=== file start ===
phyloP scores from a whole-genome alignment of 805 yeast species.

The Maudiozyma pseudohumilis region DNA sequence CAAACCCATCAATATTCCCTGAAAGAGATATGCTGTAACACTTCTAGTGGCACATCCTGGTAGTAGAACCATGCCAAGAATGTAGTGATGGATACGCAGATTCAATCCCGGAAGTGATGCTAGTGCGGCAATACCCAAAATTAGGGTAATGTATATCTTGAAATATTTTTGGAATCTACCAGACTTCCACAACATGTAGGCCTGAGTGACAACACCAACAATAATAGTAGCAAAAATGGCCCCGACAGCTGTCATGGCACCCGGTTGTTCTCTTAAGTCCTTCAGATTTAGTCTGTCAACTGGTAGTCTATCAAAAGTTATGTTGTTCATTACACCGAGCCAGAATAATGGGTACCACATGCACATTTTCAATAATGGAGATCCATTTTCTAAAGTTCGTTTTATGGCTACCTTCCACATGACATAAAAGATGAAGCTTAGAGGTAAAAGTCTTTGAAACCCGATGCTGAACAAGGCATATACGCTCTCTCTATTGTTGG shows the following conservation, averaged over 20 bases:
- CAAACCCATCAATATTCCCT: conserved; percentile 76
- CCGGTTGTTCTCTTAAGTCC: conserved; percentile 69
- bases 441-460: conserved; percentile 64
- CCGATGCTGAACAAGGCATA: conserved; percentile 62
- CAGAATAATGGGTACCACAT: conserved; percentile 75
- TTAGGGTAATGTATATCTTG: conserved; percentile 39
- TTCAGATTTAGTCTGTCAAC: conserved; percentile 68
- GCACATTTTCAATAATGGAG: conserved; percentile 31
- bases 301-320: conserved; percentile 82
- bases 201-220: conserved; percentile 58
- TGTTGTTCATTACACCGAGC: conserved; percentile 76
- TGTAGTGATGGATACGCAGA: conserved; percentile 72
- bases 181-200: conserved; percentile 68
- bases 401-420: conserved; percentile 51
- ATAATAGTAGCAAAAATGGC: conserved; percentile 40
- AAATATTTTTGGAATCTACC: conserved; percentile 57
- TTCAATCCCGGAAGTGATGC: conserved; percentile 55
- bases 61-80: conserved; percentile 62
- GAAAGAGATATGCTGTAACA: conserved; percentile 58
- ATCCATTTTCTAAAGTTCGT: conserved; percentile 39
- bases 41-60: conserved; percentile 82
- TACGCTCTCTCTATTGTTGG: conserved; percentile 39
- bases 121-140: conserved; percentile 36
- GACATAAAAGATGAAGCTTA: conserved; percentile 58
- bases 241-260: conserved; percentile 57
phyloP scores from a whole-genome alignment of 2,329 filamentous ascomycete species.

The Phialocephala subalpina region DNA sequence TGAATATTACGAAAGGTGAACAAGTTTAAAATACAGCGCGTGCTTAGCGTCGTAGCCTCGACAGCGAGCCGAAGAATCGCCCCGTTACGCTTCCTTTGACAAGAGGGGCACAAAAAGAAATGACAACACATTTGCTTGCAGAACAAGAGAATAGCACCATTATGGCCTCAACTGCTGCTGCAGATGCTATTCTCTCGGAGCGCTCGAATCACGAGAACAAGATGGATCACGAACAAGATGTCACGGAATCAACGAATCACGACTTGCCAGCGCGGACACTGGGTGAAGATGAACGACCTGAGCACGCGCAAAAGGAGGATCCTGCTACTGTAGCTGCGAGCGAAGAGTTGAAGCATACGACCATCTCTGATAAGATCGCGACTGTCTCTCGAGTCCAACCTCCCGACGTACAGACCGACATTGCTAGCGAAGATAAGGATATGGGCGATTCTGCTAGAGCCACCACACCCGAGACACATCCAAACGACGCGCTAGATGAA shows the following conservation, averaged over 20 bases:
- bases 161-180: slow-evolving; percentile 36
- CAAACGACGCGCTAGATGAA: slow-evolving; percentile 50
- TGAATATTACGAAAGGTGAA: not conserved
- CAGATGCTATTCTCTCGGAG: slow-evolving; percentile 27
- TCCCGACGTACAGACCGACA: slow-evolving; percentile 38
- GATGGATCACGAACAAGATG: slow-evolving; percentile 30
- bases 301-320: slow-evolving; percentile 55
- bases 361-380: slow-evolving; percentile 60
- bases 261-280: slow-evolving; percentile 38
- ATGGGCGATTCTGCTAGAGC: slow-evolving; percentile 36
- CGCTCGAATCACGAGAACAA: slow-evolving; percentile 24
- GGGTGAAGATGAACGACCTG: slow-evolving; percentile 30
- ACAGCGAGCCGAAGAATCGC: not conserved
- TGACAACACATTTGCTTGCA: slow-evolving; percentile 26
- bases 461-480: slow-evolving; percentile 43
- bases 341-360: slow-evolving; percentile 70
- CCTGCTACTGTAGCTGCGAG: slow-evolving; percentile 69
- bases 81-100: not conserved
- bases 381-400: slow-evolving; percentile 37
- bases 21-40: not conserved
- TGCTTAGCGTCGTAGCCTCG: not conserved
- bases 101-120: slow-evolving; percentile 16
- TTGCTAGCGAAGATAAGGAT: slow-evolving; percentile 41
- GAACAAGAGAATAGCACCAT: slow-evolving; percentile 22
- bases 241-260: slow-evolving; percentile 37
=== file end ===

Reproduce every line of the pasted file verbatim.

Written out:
phyloP scores from a whole-genome alignment of 805 yeast species.

The Maudiozyma pseudohumilis region DNA sequence CAAACCCATCAATATTCCCTGAAAGAGATATGCTGTAACACTTCTAGTGGCACATCCTGGTAGTAGAACCATGCCAAGAATGTAGTGATGGATACGCAGATTCAATCCCGGAAGTGATGCTAGTGCGGCAATACCCAAAATTAGGGTAATGTATATCTTGAAATATTTTTGGAATCTACCAGACTTCCACAACATGTAGGCCTGAGTGACAACACCAACAATAATAGTAGCAAAAATGGCCCCGACAGCTGTCATGGCACCCGGTTGTTCTCTTAAGTCCTTCAGATTTAGTCTGTCAACTGGTAGTCTATCAAAAGTTATGTTGTTCATTACACCGAGCCAGAATAATGGGTACCACATGCACATTTTCAATAATGGAGATCCATTTTCTAAAGTTCGTTTTATGGCTACCTTCCACATGACATAAAAGATGAAGCTTAGAGGTAAAAGTCTTTGAAACCCGATGCTGAACAAGGCATATACGCTCTCTCTATTGTTGG shows the following conservation, averaged over 20 bases:
- CAAACCCATCAATATTCCCT: conserved; percentile 76
- CCGGTTGTTCTCTTAAGTCC: conserved; percentile 69
- bases 441-460: conserved; percentile 64
- CCGATGCTGAACAAGGCATA: conserved; percentile 62
- CAGAATAATGGGTACCACAT: conserved; percentile 75
- TTAGGGTAATGTATATCTTG: conserved; percentile 39
- TTCAGATTTAGTCTGTCAAC: conserved; percentile 68
- GCACATTTTCAATAATGGAG: conserved; percentile 31
- bases 301-320: conserved; percentile 82
- bases 201-220: conserved; percentile 58
- TGTTGTTCATTACACCGAGC: conserved; percentile 76
- TGTAGTGATGGATACGCAGA: conserved; percentile 72
- bases 181-200: conserved; percentile 68
- bases 401-420: conserved; percentile 51
- ATAATAGTAGCAAAAATGGC: conserved; percentile 40
- AAATATTTTTGGAATCTACC: conserved; percentile 57
- TTCAATCCCGGAAGTGATGC: conserved; percentile 55
- bases 61-80: conserved; percentile 62
- GAAAGAGATATGCTGTAACA: conserved; percentile 58
- ATCCATTTTCTAAAGTTCGT: conserved; percentile 39
- bases 41-60: conserved; percentile 82
- TACGCTCTCTCTATTGTTGG: conserved; percentile 39
- bases 121-140: conserved; percentile 36
- GACATAAAAGATGAAGCTTA: conserved; percentile 58
- bases 241-260: conserved; percentile 57
phyloP scores from a whole-genome alignment of 2,329 filamentous ascomycete species.

The Phialocephala subalpina region DNA sequence TGAATATTACGAAAGGTGAACAAGTTTAAAATACAGCGCGTGCTTAGCGTCGTAGCCTCGACAGCGAGCCGAAGAATCGCCCCGTTACGCTTCCTTTGACAAGAGGGGCACAAAAAGAAATGACAACACATTTGCTTGCAGAACAAGAGAATAGCACCATTATGGCCTCAACTGCTGCTGCAGATGCTATTCTCTCGGAGCGCTCGAATCACGAGAACAAGATGGATCACGAACAAGATGTCACGGAATCAACGAATCACGACTTGCCAGCGCGGACACTGGGTGAAGATGAACGACCTGAGCACGCGCAAAAGGAGGATCCTGCTACTGTAGCTGCGAGCGAAGAGTTGAAGCATACGACCATCTCTGATAAGATCGCGACTGTCTCTCGAGTCCAACCTCCCGACGTACAGACCGACATTGCTAGCGAAGATAAGGATATGGGCGATTCTGCTAGAGCCACCACACCCGAGACACATCCAAACGACGCGCTAGATGAA shows the following conservation, averaged over 20 bases:
- bases 161-180: slow-evolving; percentile 36
- CAAACGACGCGCTAGATGAA: slow-evolving; percentile 50
- TGAATATTACGAAAGGTGAA: not conserved
- CAGATGCTATTCTCTCGGAG: slow-evolving; percentile 27
- TCCCGACGTACAGACCGACA: slow-evolving; percentile 38
- GATGGATCACGAACAAGATG: slow-evolving; percentile 30
- bases 301-320: slow-evolving; percentile 55
- bases 361-380: slow-evolving; percentile 60
- bases 261-280: slow-evolving; percentile 38
- ATGGGCGATTCTGCTAGAGC: slow-evolving; percentile 36
- CGCTCGAATCACGAGAACAA: slow-evolving; percentile 24
- GGGTGAAGATGAACGACCTG: slow-evolving; percentile 30
- ACAGCGAGCCGAAGAATCGC: not conserved
- TGACAACACATTTGCTTGCA: slow-evolving; percentile 26
- bases 461-480: slow-evolving; percentile 43
- bases 341-360: slow-evolving; percentile 70
- CCTGCTACTGTAGCTGCGAG: slow-evolving; percentile 69
- bases 81-100: not conserved
- bases 381-400: slow-evolving; percentile 37
- bases 21-40: not conserved
- TGCTTAGCGTCGTAGCCTCG: not conserved
- bases 101-120: slow-evolving; percentile 16
- TTGCTAGCGAAGATAAGGAT: slow-evolving; percentile 41
- GAACAAGAGAATAGCACCAT: slow-evolving; percentile 22
- bases 241-260: slow-evolving; percentile 37